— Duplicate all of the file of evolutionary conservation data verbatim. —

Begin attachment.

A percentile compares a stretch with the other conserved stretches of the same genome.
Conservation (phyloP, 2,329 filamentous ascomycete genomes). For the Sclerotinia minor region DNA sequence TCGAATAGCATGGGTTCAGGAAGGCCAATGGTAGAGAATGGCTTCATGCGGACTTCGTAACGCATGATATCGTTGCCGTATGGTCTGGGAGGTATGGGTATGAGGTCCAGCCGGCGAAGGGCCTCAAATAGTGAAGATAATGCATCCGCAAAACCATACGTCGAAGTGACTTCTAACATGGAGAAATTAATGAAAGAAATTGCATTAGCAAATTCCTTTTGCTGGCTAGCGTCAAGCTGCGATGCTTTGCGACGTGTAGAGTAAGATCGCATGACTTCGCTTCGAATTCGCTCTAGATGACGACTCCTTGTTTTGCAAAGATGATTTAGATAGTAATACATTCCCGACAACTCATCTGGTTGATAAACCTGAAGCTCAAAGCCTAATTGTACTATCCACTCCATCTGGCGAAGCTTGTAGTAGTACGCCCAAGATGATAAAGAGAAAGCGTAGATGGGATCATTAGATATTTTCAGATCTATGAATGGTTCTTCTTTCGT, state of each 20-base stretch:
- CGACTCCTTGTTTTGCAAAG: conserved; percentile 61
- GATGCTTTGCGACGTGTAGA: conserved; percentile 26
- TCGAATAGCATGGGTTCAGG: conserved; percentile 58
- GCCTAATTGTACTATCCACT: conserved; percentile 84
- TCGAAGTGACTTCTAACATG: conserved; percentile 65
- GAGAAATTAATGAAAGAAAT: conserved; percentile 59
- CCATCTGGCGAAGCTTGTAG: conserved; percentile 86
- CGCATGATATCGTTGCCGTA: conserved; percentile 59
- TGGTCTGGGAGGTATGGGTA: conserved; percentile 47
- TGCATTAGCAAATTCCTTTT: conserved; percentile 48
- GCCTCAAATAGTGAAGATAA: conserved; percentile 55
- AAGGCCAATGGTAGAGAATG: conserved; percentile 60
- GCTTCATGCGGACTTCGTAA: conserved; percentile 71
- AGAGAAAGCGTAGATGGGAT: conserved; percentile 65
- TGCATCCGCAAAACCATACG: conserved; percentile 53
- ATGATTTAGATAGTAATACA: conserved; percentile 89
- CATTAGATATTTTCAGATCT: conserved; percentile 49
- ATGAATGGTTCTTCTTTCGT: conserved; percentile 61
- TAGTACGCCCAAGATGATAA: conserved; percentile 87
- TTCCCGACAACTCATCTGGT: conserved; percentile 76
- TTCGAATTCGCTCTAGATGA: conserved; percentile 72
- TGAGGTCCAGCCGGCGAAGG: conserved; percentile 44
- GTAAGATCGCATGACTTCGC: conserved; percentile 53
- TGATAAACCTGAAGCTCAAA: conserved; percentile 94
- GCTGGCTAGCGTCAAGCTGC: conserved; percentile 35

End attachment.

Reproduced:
A percentile compares a stretch with the other conserved stretches of the same genome.
Conservation (phyloP, 2,329 filamentous ascomycete genomes). For the Sclerotinia minor region DNA sequence TCGAATAGCATGGGTTCAGGAAGGCCAATGGTAGAGAATGGCTTCATGCGGACTTCGTAACGCATGATATCGTTGCCGTATGGTCTGGGAGGTATGGGTATGAGGTCCAGCCGGCGAAGGGCCTCAAATAGTGAAGATAATGCATCCGCAAAACCATACGTCGAAGTGACTTCTAACATGGAGAAATTAATGAAAGAAATTGCATTAGCAAATTCCTTTTGCTGGCTAGCGTCAAGCTGCGATGCTTTGCGACGTGTAGAGTAAGATCGCATGACTTCGCTTCGAATTCGCTCTAGATGACGACTCCTTGTTTTGCAAAGATGATTTAGATAGTAATACATTCCCGACAACTCATCTGGTTGATAAACCTGAAGCTCAAAGCCTAATTGTACTATCCACTCCATCTGGCGAAGCTTGTAGTAGTACGCCCAAGATGATAAAGAGAAAGCGTAGATGGGATCATTAGATATTTTCAGATCTATGAATGGTTCTTCTTTCGT, state of each 20-base stretch:
- CGACTCCTTGTTTTGCAAAG: conserved; percentile 61
- GATGCTTTGCGACGTGTAGA: conserved; percentile 26
- TCGAATAGCATGGGTTCAGG: conserved; percentile 58
- GCCTAATTGTACTATCCACT: conserved; percentile 84
- TCGAAGTGACTTCTAACATG: conserved; percentile 65
- GAGAAATTAATGAAAGAAAT: conserved; percentile 59
- CCATCTGGCGAAGCTTGTAG: conserved; percentile 86
- CGCATGATATCGTTGCCGTA: conserved; percentile 59
- TGGTCTGGGAGGTATGGGTA: conserved; percentile 47
- TGCATTAGCAAATTCCTTTT: conserved; percentile 48
- GCCTCAAATAGTGAAGATAA: conserved; percentile 55
- AAGGCCAATGGTAGAGAATG: conserved; percentile 60
- GCTTCATGCGGACTTCGTAA: conserved; percentile 71
- AGAGAAAGCGTAGATGGGAT: conserved; percentile 65
- TGCATCCGCAAAACCATACG: conserved; percentile 53
- ATGATTTAGATAGTAATACA: conserved; percentile 89
- CATTAGATATTTTCAGATCT: conserved; percentile 49
- ATGAATGGTTCTTCTTTCGT: conserved; percentile 61
- TAGTACGCCCAAGATGATAA: conserved; percentile 87
- TTCCCGACAACTCATCTGGT: conserved; percentile 76
- TTCGAATTCGCTCTAGATGA: conserved; percentile 72
- TGAGGTCCAGCCGGCGAAGG: conserved; percentile 44
- GTAAGATCGCATGACTTCGC: conserved; percentile 53
- TGATAAACCTGAAGCTCAAA: conserved; percentile 94
- GCTGGCTAGCGTCAAGCTGC: conserved; percentile 35